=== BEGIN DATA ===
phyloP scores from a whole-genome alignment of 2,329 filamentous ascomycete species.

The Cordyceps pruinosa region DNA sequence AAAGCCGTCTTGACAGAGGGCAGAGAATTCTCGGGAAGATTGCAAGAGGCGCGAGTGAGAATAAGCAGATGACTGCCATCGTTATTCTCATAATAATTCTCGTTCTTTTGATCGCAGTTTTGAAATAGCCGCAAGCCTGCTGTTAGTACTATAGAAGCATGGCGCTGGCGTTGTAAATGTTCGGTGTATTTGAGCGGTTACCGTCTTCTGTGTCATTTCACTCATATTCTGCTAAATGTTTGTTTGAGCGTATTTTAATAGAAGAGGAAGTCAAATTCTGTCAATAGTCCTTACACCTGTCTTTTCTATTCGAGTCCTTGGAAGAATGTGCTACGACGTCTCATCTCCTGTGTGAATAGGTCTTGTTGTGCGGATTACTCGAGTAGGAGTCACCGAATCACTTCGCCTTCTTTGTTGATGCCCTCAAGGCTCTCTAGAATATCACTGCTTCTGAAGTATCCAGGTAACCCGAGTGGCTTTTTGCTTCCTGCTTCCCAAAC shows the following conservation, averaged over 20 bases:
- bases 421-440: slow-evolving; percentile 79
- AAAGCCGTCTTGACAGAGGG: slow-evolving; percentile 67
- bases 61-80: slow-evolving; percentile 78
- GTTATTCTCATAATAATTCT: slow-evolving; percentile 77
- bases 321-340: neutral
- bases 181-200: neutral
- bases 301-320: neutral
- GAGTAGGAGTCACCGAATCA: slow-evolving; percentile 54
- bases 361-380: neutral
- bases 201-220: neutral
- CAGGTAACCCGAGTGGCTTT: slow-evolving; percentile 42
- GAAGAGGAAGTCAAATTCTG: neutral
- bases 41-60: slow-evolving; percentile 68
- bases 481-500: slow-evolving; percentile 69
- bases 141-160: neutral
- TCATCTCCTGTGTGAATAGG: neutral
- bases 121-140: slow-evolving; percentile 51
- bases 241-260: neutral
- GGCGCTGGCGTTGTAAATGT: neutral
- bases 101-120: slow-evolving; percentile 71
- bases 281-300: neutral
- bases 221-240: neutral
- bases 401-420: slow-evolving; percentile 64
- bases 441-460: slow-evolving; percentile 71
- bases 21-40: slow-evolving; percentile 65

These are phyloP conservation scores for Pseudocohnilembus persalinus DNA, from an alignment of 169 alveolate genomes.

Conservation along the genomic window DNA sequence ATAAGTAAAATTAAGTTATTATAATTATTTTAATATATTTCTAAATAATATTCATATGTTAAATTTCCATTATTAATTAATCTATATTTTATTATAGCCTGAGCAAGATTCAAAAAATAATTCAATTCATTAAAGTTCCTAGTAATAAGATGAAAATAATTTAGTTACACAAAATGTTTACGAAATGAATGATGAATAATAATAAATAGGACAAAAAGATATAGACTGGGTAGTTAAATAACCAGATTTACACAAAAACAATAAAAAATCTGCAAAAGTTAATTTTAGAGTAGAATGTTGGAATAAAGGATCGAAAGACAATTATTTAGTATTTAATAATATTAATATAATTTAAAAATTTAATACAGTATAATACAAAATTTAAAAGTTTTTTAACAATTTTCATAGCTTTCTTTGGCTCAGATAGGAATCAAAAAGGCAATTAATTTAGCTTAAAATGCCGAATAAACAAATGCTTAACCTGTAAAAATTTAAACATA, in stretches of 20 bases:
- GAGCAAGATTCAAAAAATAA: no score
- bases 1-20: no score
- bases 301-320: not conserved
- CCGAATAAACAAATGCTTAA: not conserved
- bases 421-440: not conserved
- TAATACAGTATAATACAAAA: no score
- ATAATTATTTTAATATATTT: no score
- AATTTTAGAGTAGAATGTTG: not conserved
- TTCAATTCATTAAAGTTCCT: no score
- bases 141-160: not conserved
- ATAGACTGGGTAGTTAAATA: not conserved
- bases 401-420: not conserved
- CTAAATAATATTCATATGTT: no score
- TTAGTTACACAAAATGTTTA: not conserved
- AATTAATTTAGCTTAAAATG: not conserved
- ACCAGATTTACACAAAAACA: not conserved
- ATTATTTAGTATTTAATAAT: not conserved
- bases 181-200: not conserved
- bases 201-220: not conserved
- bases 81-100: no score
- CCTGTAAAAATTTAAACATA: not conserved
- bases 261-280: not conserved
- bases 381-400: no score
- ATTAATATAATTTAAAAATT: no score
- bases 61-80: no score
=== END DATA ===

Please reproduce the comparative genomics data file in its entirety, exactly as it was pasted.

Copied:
phyloP scores from a whole-genome alignment of 2,329 filamentous ascomycete species.

The Cordyceps pruinosa region DNA sequence AAAGCCGTCTTGACAGAGGGCAGAGAATTCTCGGGAAGATTGCAAGAGGCGCGAGTGAGAATAAGCAGATGACTGCCATCGTTATTCTCATAATAATTCTCGTTCTTTTGATCGCAGTTTTGAAATAGCCGCAAGCCTGCTGTTAGTACTATAGAAGCATGGCGCTGGCGTTGTAAATGTTCGGTGTATTTGAGCGGTTACCGTCTTCTGTGTCATTTCACTCATATTCTGCTAAATGTTTGTTTGAGCGTATTTTAATAGAAGAGGAAGTCAAATTCTGTCAATAGTCCTTACACCTGTCTTTTCTATTCGAGTCCTTGGAAGAATGTGCTACGACGTCTCATCTCCTGTGTGAATAGGTCTTGTTGTGCGGATTACTCGAGTAGGAGTCACCGAATCACTTCGCCTTCTTTGTTGATGCCCTCAAGGCTCTCTAGAATATCACTGCTTCTGAAGTATCCAGGTAACCCGAGTGGCTTTTTGCTTCCTGCTTCCCAAAC shows the following conservation, averaged over 20 bases:
- bases 421-440: slow-evolving; percentile 79
- AAAGCCGTCTTGACAGAGGG: slow-evolving; percentile 67
- bases 61-80: slow-evolving; percentile 78
- GTTATTCTCATAATAATTCT: slow-evolving; percentile 77
- bases 321-340: neutral
- bases 181-200: neutral
- bases 301-320: neutral
- GAGTAGGAGTCACCGAATCA: slow-evolving; percentile 54
- bases 361-380: neutral
- bases 201-220: neutral
- CAGGTAACCCGAGTGGCTTT: slow-evolving; percentile 42
- GAAGAGGAAGTCAAATTCTG: neutral
- bases 41-60: slow-evolving; percentile 68
- bases 481-500: slow-evolving; percentile 69
- bases 141-160: neutral
- TCATCTCCTGTGTGAATAGG: neutral
- bases 121-140: slow-evolving; percentile 51
- bases 241-260: neutral
- GGCGCTGGCGTTGTAAATGT: neutral
- bases 101-120: slow-evolving; percentile 71
- bases 281-300: neutral
- bases 221-240: neutral
- bases 401-420: slow-evolving; percentile 64
- bases 441-460: slow-evolving; percentile 71
- bases 21-40: slow-evolving; percentile 65

These are phyloP conservation scores for Pseudocohnilembus persalinus DNA, from an alignment of 169 alveolate genomes.

Conservation along the genomic window DNA sequence ATAAGTAAAATTAAGTTATTATAATTATTTTAATATATTTCTAAATAATATTCATATGTTAAATTTCCATTATTAATTAATCTATATTTTATTATAGCCTGAGCAAGATTCAAAAAATAATTCAATTCATTAAAGTTCCTAGTAATAAGATGAAAATAATTTAGTTACACAAAATGTTTACGAAATGAATGATGAATAATAATAAATAGGACAAAAAGATATAGACTGGGTAGTTAAATAACCAGATTTACACAAAAACAATAAAAAATCTGCAAAAGTTAATTTTAGAGTAGAATGTTGGAATAAAGGATCGAAAGACAATTATTTAGTATTTAATAATATTAATATAATTTAAAAATTTAATACAGTATAATACAAAATTTAAAAGTTTTTTAACAATTTTCATAGCTTTCTTTGGCTCAGATAGGAATCAAAAAGGCAATTAATTTAGCTTAAAATGCCGAATAAACAAATGCTTAACCTGTAAAAATTTAAACATA, in stretches of 20 bases:
- GAGCAAGATTCAAAAAATAA: no score
- bases 1-20: no score
- bases 301-320: not conserved
- CCGAATAAACAAATGCTTAA: not conserved
- bases 421-440: not conserved
- TAATACAGTATAATACAAAA: no score
- ATAATTATTTTAATATATTT: no score
- AATTTTAGAGTAGAATGTTG: not conserved
- TTCAATTCATTAAAGTTCCT: no score
- bases 141-160: not conserved
- ATAGACTGGGTAGTTAAATA: not conserved
- bases 401-420: not conserved
- CTAAATAATATTCATATGTT: no score
- TTAGTTACACAAAATGTTTA: not conserved
- AATTAATTTAGCTTAAAATG: not conserved
- ACCAGATTTACACAAAAACA: not conserved
- ATTATTTAGTATTTAATAAT: not conserved
- bases 181-200: not conserved
- bases 201-220: not conserved
- bases 81-100: no score
- CCTGTAAAAATTTAAACATA: not conserved
- bases 261-280: not conserved
- bases 381-400: no score
- ATTAATATAATTTAAAAATT: no score
- bases 61-80: no score